Sanders joins a long tradition of liberal politicians around the world who laud Denmark, Sweden and Norway (and sometimes Finland and Iceland, which aren’t technically part of Scandinavia) for their equality and prosperity. These northern European countries enjoy a reputation for being peaceful, egalitarian, progressive, liberal and educated, and having excellent furniture and crime novels, too. For whatever reason, Scandinavia countries just seem to do it better — an idea that supporters and critics label “Nordic exceptionalism.”
But how much truth is there in the popular idea of Nordic exceptionalism? Michael Booth, a British journalist, examines this question in detail in a recent book, “The Almost Nearly Perfect People: Behind the Myth of the Scandinavian Utopia.” Booth, a U.K. native who has lived in Scandinavia for over a decade, plays the part of a cultural interpreter, examining, poking and prodding the reality of life in Nordic countries from every angle. Booth finds plenty to question in the rest of the world’s assumptions about the Nordic miracle, but also lots that we can learn from them.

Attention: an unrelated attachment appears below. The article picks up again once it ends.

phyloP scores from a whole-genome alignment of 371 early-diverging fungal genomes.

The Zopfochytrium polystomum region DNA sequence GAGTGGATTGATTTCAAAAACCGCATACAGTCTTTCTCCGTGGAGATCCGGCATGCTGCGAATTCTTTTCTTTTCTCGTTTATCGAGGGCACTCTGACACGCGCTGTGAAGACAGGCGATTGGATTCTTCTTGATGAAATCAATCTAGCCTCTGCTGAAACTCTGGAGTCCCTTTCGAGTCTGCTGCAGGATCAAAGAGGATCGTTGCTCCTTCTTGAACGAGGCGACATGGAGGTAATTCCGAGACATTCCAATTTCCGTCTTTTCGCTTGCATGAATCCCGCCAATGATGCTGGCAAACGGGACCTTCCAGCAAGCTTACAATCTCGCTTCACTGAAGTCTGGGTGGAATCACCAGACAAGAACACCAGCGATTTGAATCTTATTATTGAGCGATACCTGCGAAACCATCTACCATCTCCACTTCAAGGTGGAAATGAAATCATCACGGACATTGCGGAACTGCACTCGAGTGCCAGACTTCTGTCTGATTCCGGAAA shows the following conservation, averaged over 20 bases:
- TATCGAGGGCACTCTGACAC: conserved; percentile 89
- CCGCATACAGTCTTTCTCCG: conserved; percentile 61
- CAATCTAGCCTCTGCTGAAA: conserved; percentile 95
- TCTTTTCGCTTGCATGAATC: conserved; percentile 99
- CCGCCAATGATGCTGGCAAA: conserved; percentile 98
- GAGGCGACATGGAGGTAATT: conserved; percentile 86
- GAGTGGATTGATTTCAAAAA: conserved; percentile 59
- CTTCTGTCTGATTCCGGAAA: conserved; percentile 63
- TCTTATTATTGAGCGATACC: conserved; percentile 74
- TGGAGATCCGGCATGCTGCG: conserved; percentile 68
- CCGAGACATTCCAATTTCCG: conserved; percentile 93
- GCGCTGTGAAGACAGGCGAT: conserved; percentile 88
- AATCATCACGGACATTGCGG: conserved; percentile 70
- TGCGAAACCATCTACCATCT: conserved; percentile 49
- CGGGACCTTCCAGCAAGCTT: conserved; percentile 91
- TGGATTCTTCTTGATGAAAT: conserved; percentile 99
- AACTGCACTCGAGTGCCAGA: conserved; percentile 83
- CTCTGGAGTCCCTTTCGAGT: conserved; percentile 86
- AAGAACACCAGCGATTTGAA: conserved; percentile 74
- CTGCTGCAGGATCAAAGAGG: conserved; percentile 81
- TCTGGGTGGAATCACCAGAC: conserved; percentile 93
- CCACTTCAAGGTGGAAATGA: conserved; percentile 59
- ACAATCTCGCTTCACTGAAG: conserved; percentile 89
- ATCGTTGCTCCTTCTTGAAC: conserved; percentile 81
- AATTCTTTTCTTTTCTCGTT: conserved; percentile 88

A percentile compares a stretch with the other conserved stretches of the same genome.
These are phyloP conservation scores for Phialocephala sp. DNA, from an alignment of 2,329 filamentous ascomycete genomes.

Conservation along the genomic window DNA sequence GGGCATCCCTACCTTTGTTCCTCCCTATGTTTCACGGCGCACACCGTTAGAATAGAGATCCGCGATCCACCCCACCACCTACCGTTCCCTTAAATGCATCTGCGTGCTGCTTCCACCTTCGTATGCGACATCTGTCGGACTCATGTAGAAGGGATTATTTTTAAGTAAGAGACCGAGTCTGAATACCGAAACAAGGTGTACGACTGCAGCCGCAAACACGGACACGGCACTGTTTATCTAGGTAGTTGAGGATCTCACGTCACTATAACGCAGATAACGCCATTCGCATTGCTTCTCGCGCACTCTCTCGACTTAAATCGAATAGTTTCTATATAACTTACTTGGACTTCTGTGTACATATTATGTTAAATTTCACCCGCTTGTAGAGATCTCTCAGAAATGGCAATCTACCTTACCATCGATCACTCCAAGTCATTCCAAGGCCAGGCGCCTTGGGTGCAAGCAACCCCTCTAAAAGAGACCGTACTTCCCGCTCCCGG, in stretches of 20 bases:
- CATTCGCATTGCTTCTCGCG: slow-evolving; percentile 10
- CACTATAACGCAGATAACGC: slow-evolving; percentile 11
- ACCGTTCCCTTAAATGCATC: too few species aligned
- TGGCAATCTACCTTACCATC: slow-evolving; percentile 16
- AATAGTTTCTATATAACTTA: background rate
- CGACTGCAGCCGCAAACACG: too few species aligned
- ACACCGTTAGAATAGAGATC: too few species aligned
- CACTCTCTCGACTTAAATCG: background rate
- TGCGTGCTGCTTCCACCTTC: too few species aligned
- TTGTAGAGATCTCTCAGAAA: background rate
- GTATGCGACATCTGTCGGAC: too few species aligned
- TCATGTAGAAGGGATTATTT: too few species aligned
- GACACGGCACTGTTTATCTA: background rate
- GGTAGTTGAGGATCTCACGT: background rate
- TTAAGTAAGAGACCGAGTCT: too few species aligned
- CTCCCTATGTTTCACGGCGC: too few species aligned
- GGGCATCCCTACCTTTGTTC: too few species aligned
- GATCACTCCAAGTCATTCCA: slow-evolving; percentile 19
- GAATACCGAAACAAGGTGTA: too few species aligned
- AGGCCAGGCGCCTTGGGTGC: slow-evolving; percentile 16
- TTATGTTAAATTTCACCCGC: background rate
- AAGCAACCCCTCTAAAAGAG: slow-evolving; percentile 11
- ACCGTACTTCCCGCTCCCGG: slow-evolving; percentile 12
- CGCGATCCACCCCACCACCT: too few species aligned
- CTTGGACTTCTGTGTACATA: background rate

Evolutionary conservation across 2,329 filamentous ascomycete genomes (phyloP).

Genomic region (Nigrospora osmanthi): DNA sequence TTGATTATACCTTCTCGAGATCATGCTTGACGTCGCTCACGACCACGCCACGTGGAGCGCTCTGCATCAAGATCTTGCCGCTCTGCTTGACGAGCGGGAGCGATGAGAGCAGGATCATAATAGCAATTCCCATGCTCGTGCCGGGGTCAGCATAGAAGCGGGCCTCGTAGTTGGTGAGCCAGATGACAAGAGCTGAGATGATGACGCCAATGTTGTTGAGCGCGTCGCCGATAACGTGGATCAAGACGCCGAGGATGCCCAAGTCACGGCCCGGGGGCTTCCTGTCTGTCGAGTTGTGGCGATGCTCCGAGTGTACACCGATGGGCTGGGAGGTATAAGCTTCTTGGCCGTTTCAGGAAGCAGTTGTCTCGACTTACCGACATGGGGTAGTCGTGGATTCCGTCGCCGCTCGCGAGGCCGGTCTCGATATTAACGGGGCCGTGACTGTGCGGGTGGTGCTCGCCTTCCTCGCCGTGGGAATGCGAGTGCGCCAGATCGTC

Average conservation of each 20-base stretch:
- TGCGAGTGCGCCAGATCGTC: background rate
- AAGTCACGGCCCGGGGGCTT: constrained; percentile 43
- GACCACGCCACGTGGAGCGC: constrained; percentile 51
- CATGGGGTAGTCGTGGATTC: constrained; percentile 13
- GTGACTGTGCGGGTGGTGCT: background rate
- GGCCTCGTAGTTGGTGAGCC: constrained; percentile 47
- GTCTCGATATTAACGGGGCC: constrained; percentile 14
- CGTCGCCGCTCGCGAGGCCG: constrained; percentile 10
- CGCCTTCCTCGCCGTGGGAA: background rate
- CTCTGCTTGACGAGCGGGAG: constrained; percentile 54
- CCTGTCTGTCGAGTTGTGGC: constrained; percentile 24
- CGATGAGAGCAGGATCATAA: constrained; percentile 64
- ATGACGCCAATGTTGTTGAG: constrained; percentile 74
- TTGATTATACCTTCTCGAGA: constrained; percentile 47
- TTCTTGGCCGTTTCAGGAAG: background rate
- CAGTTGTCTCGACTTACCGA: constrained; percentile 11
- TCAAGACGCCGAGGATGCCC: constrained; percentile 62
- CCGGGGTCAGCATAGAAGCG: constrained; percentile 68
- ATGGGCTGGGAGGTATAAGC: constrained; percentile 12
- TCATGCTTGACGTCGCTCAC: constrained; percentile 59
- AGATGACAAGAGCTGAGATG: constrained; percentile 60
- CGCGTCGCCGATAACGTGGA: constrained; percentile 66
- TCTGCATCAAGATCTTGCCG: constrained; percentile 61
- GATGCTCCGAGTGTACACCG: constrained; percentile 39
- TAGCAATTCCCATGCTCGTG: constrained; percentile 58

Read Full Article => Why Denmark isn’t the utopian fantasy Bernie Sanders describes – The Washington Post